Both headsets ship today, though Razer won’t be able to provide the THX spatial-audio profiles until August 6, the company said. On that day, you’ll be able to download specific profiles for eighteen games, such as Valorant, Apex Legends, Counter-Strike: Global Offensive, and more. 

As you might expect, controls for most of the headset’s functions can be adjusted using the Razer Synapse utility software. A new version of Synapse will add the THX gaming profiles, Razer said.

For competing devices, check out our roundup of the best gaming headsets.

razer blackshark v2 hands on shot Mark Hachman / IDG

Razer’s BlackShark V2, seen with its USB sound card detached

Hands on with the Razer BlackShark V2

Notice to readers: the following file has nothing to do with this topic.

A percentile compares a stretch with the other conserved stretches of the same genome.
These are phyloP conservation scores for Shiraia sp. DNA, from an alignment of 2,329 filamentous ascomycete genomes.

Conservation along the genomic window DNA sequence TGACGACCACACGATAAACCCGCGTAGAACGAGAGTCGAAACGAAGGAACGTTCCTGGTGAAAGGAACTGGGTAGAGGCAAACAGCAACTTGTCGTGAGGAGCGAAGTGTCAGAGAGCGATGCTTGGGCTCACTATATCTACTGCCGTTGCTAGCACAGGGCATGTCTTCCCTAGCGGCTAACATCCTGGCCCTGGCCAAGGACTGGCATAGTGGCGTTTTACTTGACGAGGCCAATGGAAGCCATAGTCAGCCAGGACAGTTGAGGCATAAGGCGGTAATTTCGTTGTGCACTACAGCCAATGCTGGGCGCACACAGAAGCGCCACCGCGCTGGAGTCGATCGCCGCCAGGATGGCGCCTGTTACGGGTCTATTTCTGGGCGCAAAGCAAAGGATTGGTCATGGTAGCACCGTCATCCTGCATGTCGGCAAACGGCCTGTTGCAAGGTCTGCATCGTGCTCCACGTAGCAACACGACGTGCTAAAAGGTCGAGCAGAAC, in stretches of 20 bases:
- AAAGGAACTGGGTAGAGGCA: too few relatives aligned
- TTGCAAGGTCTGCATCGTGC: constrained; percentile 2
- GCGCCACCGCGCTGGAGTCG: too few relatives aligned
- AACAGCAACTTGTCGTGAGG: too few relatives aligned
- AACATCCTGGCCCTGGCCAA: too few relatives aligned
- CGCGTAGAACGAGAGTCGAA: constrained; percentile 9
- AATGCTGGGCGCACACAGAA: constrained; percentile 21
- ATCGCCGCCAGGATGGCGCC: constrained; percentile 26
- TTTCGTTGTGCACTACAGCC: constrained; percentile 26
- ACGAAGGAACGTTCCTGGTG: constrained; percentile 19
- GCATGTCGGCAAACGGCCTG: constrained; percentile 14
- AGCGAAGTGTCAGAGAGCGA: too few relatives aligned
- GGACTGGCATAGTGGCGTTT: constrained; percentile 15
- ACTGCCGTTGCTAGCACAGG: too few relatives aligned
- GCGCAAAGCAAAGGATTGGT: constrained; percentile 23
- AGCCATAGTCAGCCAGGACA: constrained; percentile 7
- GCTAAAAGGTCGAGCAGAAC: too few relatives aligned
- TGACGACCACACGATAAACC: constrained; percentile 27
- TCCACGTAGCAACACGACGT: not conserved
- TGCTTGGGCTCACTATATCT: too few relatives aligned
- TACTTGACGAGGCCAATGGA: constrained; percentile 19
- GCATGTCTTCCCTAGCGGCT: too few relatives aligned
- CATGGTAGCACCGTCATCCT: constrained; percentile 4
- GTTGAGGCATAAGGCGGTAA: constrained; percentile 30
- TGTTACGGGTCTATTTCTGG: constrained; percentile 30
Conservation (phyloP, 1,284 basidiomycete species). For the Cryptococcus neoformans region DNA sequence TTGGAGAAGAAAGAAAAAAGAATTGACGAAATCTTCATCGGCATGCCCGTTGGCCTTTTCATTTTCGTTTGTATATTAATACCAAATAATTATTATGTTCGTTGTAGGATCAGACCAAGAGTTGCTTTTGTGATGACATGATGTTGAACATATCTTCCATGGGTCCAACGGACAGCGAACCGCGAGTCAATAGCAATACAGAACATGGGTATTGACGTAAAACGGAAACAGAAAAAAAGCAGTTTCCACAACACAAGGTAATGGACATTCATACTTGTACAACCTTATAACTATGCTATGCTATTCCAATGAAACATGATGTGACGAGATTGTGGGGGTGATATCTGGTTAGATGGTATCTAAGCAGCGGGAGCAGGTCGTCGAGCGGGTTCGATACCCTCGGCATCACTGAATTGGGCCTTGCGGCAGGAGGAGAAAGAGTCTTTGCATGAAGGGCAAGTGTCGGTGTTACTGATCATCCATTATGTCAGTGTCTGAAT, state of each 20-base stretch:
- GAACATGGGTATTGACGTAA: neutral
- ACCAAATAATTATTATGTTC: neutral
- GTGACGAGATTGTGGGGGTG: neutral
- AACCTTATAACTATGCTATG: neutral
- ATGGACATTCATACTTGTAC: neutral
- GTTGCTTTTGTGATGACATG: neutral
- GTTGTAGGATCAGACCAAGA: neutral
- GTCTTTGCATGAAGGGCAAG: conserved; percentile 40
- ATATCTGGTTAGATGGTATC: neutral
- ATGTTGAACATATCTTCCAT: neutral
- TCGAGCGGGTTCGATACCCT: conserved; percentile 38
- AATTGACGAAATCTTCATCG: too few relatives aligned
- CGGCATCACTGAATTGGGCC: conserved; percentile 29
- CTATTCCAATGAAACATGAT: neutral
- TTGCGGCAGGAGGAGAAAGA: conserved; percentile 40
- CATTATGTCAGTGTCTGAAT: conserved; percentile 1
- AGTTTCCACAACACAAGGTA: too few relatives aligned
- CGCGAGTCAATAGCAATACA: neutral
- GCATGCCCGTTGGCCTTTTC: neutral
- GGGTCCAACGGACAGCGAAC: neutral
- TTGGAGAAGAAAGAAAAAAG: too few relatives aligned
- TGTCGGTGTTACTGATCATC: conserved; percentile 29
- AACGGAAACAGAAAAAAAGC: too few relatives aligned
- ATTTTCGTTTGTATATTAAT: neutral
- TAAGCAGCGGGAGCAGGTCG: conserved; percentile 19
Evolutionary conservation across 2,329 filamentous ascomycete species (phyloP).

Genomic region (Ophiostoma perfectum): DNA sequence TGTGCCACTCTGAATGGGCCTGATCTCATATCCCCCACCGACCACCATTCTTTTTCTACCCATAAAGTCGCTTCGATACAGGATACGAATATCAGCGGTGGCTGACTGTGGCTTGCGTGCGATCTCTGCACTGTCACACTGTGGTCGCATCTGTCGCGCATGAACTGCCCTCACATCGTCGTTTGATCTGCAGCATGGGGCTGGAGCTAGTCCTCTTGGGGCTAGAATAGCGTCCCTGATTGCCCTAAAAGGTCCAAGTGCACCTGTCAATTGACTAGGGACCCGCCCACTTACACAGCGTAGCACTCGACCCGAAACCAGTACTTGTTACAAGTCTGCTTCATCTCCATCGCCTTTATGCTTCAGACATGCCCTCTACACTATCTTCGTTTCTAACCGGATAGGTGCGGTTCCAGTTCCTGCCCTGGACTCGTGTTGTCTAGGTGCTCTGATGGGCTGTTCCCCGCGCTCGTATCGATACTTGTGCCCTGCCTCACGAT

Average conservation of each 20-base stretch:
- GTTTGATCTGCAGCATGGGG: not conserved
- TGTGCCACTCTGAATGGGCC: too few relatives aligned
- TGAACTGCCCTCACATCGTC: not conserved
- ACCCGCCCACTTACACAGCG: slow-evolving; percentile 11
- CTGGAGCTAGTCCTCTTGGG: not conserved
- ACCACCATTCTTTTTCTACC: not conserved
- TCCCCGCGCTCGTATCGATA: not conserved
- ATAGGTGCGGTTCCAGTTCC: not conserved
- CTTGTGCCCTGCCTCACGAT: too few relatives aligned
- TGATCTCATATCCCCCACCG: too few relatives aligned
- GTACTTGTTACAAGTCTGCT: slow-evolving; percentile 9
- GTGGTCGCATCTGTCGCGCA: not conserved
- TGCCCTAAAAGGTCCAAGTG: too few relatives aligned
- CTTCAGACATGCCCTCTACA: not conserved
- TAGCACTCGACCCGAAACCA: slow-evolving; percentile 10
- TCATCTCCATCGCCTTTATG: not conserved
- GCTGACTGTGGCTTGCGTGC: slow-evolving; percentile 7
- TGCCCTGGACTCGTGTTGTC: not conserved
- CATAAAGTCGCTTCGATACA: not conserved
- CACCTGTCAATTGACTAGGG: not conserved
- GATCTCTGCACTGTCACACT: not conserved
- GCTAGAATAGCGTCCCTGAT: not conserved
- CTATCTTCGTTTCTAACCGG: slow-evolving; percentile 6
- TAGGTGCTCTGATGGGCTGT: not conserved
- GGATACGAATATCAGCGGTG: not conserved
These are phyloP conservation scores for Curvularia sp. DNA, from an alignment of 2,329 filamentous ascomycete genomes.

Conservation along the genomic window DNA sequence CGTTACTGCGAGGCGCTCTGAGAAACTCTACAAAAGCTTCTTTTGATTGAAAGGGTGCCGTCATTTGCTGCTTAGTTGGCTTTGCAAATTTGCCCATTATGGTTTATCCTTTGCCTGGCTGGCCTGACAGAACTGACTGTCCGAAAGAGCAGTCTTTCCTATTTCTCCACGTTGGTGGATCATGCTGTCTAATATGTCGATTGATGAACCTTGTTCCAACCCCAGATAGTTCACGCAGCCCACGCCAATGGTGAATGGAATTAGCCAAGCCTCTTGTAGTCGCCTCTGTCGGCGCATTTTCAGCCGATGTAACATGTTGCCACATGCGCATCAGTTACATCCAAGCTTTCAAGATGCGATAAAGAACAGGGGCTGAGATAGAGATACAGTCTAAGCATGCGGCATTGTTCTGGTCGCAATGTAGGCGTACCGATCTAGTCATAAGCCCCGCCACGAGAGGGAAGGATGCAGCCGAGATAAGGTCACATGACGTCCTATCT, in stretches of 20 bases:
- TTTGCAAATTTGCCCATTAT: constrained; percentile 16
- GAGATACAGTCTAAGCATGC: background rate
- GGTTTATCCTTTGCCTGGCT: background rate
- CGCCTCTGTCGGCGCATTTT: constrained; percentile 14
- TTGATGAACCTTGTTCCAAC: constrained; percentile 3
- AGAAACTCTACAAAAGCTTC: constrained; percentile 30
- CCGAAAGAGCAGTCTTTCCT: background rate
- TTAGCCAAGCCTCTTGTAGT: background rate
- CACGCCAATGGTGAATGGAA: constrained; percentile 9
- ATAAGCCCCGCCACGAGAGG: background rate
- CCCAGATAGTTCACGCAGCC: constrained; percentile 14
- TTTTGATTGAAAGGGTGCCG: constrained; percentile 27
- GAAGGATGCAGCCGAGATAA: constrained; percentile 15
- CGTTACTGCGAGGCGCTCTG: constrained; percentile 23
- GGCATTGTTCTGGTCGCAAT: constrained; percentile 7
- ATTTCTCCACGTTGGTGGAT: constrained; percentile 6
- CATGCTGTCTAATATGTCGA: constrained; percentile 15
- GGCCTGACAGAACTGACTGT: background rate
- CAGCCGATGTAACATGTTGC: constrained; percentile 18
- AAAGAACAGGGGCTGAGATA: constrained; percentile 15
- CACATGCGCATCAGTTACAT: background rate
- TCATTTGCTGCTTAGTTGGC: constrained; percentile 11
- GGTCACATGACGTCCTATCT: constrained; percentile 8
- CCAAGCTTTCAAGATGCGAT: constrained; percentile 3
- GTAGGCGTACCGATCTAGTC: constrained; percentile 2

Razer provided a review sample of both headsets to PCWorld. While we’re not ready to provide a full review, we’ve tried it out enough to provide our early impressions. (Keep in mind that while the BlackShark V2’s 3.5mm jack allows it to be used with phones, Xbox controllers, and more, the pluggable USB soundcard is designed for Windows PCs only.)

Here are the BlackShark V2’s basic specs:

  • Frequency response: 12 Hz – 28 kHz
  • Impedance: 32 Ω @ 1 kHz
  • Sensitivity (@1 kHz): 100dBSPL/mW,1KHz
  • Drivers: Customized Dynamic 50mm Driver
  • Inner ear cup diameter: 65 x 40 mm / 2.56in x 1.57 in
  • Connection type: 3.5mm with USB sound card
  • Mic frequency response: 100Hz-10KHz
  • Mic Signal-to-noise ratio: 60dB (unidirectional)
  • Cable length: 8m / 5.91 feet
  • Weight: 262g / 0.6 pounds

My first thoughts when the cans hit my ears were: soft…and light